Do you have what it takes to be a hero? On July 15, AIDS Project Los Angeles will hold its first ever Concrete Hero fundraiser in Downtown L.A. This "Ultimate Obstacle Course Challenge" begins at L.A. Live and will take participants through the surrounding streets and alleyways of Downtown Los Angeles. Proceeds from the event go towards programs that benefit people living with HIV/AIDS in Los Angeles. Think of it as AIDS Walk on Creatine but with an L.A. twist.
"The event itself is revolutionary," says Craig E. Thompson, Executive Director of APLA. "An obstacle course event has never been done in Downtown LA. Obstacle courses have become quite popular, and AIDS Project Los Angeles has been waiting for the right time to deploy a new fundraising concepts that will appeal to a broader range of demographics, specifically a younger generation who no longer views HIV/AIDS as a problem today. With dozens of worthy causes to choose from, time and donations from the older generations are becoming stretched, so we are always looking to engage our straight allies, given that HIV/AIDS impacts everyone. That’s what makes Concrete Hero so compelling—it’s the future of fundraising, and the movement is starting here in Los Angeles."
The money this innovative event generates will go directly to APLA funded programs, specifically those that supply food and dental care to HIV-positive citizens of Los Angeles.
"There are over 62,000 people living with HIV/AIDS in Los Angeles Alone," says Thompson. "The Vance North Necessities of Life Program distributes more than 115,000 bags of groceries to people in need of them in Los Angeles. APLA Dental Services offers more than 11,500 no- and low-cost dental procedures to people with HIV/AIDS in Los Angeles County. House Support Services help provide housing needs to people in Los Angeles. Other services that funds raised by Concrete Hero will support include psychotherapy, short- and long-term counseling, support groups, prevention programs and care management for substance abusers in Los Angeles. Our APLA Test Programs makes testing services available to targeted, at-risk communities."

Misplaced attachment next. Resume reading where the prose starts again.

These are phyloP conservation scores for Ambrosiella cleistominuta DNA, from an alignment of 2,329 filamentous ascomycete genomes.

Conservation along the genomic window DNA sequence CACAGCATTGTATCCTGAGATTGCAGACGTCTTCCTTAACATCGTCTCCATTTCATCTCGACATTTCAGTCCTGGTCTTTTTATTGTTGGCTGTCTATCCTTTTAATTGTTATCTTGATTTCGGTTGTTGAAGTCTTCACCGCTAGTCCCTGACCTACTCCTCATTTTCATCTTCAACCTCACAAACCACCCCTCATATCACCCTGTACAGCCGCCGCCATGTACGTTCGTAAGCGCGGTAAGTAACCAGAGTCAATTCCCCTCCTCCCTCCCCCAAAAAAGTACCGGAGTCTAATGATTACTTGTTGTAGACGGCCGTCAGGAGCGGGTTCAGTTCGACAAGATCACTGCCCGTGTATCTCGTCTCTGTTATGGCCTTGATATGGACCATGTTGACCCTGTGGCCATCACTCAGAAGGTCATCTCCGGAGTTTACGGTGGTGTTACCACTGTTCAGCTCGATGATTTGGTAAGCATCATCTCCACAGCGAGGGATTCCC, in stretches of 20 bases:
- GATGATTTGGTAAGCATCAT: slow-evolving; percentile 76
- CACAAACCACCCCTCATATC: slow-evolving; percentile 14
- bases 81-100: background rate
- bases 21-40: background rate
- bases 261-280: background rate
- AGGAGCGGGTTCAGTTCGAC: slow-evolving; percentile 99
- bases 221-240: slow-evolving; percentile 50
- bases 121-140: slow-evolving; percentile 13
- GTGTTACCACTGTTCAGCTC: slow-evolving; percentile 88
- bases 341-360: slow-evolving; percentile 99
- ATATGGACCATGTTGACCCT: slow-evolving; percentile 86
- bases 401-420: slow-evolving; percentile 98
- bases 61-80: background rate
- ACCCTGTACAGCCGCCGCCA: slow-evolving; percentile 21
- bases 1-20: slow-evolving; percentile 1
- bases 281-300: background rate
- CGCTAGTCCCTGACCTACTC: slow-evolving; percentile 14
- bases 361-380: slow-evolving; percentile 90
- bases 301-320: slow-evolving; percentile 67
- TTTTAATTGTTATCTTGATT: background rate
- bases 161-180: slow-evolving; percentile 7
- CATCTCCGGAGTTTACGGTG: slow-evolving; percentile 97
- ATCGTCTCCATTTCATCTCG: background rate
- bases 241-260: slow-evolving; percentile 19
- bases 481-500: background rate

In addition to benefiting a necessary cause, the Concrete Hero boasts a challenging obstacle course that strongly embraces L.A.'s unique identity.
"There will be over 10 obstacles for participants throughout the 5K route, making it a challenge for even the hardcore athletes," describes Thompson. "In Concrete Hero, participants will take on 'Natural Disaster Alley' with insanely strong Santa Ana winds, trembling earthquakes and flairing brushfires. Participants will sprint the 'Dodgeball Dash' as they race directly through a quintessential L.A.-style dodgeball game. Other obstacles include 'Carmageddon,' featuring over 24 vehicles and two busses that participants must make their way over and under, a mock-sized Hollywood sign participants will scale and a messy 'Tar Pit Traverse,' in addition to other exhilarating urban-themed obstacles. Participants can run the event as individuals or teams, but with individual times—that way families can create a team and race in the same heat."
One of these participating families consists of Nicholas S. Cacarnakis, Branch Manager of Prudential California Realty’s Beverly Hills office, and his partner F. E. Cornejo, an actor/freelance writer/housewife. As parents of two, their children are major motivators to their inclusion in Concrete Hero.
"We want out children to grow up connected to their communities and those in need. The more involved we are in helping to fund treatment, prevention, legislation and ultimately a cure, not only can we help people in need, but our children will grow up educated about HIV/AIDS. That education could save their lives or that of their friends," says Cacarnakis.
"Our team has a monetary goal, which is very important, but beyond that, and perhaps more crucial, we really wanted to get people excited and active in Concrete Hero who had never been involved in the fight against HIV/AIDS," adds Cornejo. "Even some our biggest supporters in the heterosexual community still don’t see how HIV/AIDS can affect them directly. They still see it as a priority only in the LGBT community. That is a huge misconception that is scary for anyone who is a parent.”
Concrete Hero is but a part of social awareness the Cacarnakis-Cornejos are instilling in their progeny.
"We’re very open with our kids; they ask, we answer. They accompany us to a variety of benefits for HIV/AIDS, and we tell them exactly why they are there. Of course, we get some strange looks because they are usually the only children there, but it’s important. Our daughter, Katarina, is 12 years old, so it is pretty pertinent to the oncoming surge of her development.”
Besides striving to enrich both the community and their family, the couple has a personal goal:
"To get to the finish line in one piece!"